Feb 27, 2022

Did you know: While online classes are on during lockdown, private schools have to reduce fees

The Supreme Court has said demanding fees (even for overheads) on activities and facilities that the school does not provide is indulging in profiteering and commercialisation. The Court said that private unaided schools should deduct 15 percent of their annual school fees in place of the facilities not used by students during the period of academic year 2020­-21 when schools held online classes.


In this context, let us look at the right to education in India.


The law on Right to Education

Article 21A of the Constitution of India, 1950 states that education is a fundamental right. This means that the government has to provide free and compulsory education to all children from six to fourteen years of age. The right to education (RTE) law is the Right of Children to Free and Compulsory Education Act, 2009 (RTE Act).


Who benefits from RTE?

Every child of the age of six to fourteen years has a right to full time elementary education i.e., from First Standard to Eighth Standard. Free education means that there is no need to pay any kind of fees/charges which might prevent the child from seeking and completing elementary education.


If a child above six years of age is not yet admitted in any school or could not complete elementary education, the school can admit them in a class appropriate to their age. If the child is directly admitted to an age-appropriate class, then they have a right to get special training to be at par with other children. The child’s right to free education continues after the age of fourteen years, till they complete the Eighth Standard.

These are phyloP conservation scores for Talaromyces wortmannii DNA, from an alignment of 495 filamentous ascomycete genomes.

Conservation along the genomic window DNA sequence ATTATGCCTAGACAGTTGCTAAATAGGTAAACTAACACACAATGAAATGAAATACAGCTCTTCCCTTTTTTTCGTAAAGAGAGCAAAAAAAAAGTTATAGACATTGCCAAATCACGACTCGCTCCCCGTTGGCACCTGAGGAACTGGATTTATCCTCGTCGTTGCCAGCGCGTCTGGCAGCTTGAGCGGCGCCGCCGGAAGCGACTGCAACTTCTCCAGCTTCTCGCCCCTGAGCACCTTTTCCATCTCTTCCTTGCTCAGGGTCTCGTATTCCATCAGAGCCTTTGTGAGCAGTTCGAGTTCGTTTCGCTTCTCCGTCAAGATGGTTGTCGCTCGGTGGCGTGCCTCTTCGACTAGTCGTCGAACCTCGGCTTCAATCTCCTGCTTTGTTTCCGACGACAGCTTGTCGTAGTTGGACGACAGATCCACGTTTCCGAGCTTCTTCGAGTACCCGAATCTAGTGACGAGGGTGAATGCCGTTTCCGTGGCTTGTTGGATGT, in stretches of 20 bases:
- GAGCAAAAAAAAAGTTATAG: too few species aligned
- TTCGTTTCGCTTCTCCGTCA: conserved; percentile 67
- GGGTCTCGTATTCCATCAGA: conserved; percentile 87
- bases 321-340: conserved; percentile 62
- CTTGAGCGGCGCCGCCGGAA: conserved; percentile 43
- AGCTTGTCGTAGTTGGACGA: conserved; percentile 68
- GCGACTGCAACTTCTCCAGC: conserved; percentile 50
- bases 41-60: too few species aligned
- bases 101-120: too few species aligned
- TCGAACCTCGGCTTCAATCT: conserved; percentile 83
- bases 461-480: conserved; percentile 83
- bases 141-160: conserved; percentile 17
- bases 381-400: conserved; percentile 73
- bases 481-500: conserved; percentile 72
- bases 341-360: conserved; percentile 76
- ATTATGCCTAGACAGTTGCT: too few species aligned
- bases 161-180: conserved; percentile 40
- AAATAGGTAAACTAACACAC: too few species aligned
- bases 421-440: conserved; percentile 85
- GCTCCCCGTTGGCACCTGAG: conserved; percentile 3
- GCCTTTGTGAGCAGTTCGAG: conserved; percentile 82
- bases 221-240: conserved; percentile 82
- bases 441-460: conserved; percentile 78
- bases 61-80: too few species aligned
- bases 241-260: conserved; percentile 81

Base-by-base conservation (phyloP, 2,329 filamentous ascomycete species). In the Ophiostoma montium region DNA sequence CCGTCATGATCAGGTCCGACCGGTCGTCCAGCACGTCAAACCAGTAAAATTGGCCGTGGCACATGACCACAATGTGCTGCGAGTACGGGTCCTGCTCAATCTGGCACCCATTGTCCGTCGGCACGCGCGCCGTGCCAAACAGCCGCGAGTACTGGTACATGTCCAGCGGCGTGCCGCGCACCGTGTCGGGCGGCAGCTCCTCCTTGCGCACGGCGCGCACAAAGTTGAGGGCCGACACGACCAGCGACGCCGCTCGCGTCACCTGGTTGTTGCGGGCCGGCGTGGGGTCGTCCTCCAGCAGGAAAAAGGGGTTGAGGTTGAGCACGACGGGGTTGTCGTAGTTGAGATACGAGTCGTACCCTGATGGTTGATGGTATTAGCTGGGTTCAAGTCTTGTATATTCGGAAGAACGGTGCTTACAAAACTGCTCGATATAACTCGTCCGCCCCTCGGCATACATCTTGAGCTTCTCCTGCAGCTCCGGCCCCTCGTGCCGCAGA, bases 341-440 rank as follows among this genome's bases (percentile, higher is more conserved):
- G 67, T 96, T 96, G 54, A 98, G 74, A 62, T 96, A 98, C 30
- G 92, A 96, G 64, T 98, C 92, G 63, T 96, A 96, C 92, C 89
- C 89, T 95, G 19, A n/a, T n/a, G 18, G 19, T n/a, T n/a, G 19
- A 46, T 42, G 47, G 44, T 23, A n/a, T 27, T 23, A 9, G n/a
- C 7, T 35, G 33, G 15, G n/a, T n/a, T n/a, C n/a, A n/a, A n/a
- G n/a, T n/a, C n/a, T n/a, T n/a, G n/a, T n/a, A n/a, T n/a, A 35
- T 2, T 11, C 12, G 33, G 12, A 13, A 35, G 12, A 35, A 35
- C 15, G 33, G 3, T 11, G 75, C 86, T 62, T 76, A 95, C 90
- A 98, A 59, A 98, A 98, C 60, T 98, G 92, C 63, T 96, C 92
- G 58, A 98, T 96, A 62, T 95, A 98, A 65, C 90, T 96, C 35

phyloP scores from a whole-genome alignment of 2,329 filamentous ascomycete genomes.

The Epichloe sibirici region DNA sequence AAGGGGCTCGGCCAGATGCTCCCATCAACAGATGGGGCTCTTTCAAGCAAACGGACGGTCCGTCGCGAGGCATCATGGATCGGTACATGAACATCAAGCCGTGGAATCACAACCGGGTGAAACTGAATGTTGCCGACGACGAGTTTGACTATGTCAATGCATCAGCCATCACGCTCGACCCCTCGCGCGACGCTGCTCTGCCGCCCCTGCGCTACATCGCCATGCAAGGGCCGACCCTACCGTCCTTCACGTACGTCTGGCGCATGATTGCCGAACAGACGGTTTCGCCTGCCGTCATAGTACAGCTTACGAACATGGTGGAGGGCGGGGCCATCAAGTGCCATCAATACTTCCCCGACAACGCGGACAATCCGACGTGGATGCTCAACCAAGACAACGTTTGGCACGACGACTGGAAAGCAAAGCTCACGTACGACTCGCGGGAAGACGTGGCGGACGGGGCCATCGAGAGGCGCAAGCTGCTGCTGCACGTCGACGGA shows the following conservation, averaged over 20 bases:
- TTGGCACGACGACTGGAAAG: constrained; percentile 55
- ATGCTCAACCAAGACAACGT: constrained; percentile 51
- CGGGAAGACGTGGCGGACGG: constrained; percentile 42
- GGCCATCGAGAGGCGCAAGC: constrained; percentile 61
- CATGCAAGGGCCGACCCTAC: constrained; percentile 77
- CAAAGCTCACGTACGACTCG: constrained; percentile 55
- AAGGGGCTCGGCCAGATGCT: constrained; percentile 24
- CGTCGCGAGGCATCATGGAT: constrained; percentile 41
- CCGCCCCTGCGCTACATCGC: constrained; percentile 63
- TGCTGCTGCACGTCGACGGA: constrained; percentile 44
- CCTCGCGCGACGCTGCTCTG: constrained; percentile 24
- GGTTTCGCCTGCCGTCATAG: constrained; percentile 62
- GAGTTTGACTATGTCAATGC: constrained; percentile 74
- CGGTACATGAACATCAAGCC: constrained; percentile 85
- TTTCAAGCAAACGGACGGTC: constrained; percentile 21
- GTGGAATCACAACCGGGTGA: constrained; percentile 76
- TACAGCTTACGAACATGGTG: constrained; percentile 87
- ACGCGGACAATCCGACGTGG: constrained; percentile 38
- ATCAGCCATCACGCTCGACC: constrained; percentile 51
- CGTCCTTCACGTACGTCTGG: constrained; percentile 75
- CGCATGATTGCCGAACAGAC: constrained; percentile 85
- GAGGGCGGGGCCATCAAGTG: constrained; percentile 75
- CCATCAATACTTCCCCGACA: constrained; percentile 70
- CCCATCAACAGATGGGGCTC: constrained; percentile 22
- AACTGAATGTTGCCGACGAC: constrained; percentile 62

What schools are covered under RTE?

Under the Act, children have the right to good quality education, in a formal school which meets certain basic standards. This could be a government school, or a school that receives financial support from the government. 


Even unaided/private schools have to keep aside at least twenty-five percent of their seats in First Standard for children belonging to poor and other disadvantaged sections of society. However, this does not apply to private schools which are certified as minority institutions. Private schools which spend money on providing free education for children can get financial compensation from the government.


Screening procedure for admission

While admitting a child, schools should not conduct any screening procedure for the child or their parents/guardian. The punishment for imposing such a screening procedure is a fine of up to Rupees twenty-five thousand for the first violation, and Rupees fifty thousand for each subsequent violation.


Duties of the government

For providing free and compulsory education to every child, the government should:

  • Ensure the admission, attendance, and completion of elementary education by all children in the six to fourteen age group
  • Establish a school for each area or neighbourhood as required
  • Provide infrastructure including school buildings, teaching staff and learning equipment
  • Provide training facility for teachers
  • Monitor the functioning of schools.

To know more about the right to education, read our explainer.